The real solution is addressing your hurts and their needs; healing the emotional wounds and giving yourself the love, soothing and nurturing you’ve been lacking. Only this will take away your pain and most importantly, take away the cravings to indulge in the addiction.
The reason why people constantly fail at rehab is that they’re told to abstain from the addictive behaviour or substance without being given a viable solution for their unmet needs and wounded feelings. Unless they can substitute a real solution for the false solution of addiction, the person is doomed to be forever fighting off their cravings.
“One day at a time” doesn’t have to be your fate. You can eliminate the cravings forever by finally dealing with the emotional wounds and unmet needs you’ve been unconsciously trying to fix through addiction.
It’s not your fault if your previous attempts at rehab failed. They weren’t giving you the right treatment.
It should be clear from all of the above why addictions are interchangeable. They’re all just different ways to deal with the same problem. So, an addict can switch addictions or can simultaneously have more than one addiction.
Multiple addictions can arise as you search in vain for the answer to your emotional needs. If alcohol isn’t sufficiently effective, for example, you could add compulsive eating or drugs to the mix.
Addiction transfer happens when the person voluntarily gives up one addiction and then inadvertently picks up another. An example would be if you joined a 12-step program and quit alcohol and/or drugs but then began shopping compulsively, or if you had stomach stapling surgery for overeating and then became a compulsive gambler and/or drinker.
People also transfer addictions when they’ve been forced to let go of one; for example, if you’ve been put into a court-mandated drug program, or if you’ve hurt your back and can no longer work out compulsively.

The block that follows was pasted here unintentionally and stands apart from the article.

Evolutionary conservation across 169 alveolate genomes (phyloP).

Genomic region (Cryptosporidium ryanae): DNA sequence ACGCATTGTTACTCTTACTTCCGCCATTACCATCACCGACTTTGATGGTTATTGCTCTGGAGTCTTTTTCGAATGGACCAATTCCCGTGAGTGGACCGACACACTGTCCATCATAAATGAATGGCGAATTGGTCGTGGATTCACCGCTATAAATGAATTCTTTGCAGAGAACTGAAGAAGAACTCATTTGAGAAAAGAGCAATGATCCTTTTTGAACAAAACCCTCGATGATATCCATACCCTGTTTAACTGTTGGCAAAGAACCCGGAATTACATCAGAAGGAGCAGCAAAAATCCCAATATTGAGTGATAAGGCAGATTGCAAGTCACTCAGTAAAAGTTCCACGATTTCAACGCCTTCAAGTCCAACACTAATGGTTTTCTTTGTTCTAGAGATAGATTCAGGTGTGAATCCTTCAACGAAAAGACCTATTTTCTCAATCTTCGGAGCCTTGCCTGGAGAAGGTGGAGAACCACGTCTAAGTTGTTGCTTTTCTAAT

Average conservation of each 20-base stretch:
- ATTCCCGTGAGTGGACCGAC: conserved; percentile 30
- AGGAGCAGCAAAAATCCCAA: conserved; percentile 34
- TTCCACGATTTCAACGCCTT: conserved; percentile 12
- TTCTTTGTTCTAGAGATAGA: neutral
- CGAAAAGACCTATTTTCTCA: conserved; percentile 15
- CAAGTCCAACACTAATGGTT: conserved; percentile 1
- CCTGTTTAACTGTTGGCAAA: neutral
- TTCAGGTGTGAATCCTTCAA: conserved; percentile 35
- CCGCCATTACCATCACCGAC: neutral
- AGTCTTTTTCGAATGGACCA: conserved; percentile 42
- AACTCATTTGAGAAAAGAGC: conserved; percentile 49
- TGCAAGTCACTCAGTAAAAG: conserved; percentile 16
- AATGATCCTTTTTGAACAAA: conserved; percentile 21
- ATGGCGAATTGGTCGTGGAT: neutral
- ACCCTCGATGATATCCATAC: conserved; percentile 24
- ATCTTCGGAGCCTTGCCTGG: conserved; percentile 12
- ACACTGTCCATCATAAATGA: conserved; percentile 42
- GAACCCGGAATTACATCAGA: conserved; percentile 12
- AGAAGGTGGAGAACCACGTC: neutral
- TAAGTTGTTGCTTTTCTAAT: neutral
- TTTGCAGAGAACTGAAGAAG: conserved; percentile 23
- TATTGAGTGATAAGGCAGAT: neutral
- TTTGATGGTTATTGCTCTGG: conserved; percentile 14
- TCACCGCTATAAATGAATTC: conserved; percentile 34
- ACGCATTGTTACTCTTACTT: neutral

I’ve developed a treatment for all addictions that’s a simple four-pronged approach which addresses the childhood wounds and will enable you to replace the addictive behavior with what you really need.
1: You have to first, face the truth about your past and see how the hurts and losses that you’ve experienced have left you with emotional wounds;
2: You must grieve your hurts and losses over time and eventually let go of all your pain;
3: You must put the past behind you once and for all, so that you’re no longer compelled to keep trying to fix it in the present;
4: You must go after the things that will bring you real self-nurturing and real fulfillment today. These things include good self-care, loving relationships, meaningful work and fulfilling pastimes.
By recognizing the true cause of you addictions and by adopting the four-pronged approach, you and every addict can work toward being fully recovered, as opposed to being forever “in recovery.”
In my book, “Emotional Overeating: Know the Triggers, Heal Your Mind and Never Diet Again, I go into greater detail about food addiction, as well as all other addictions.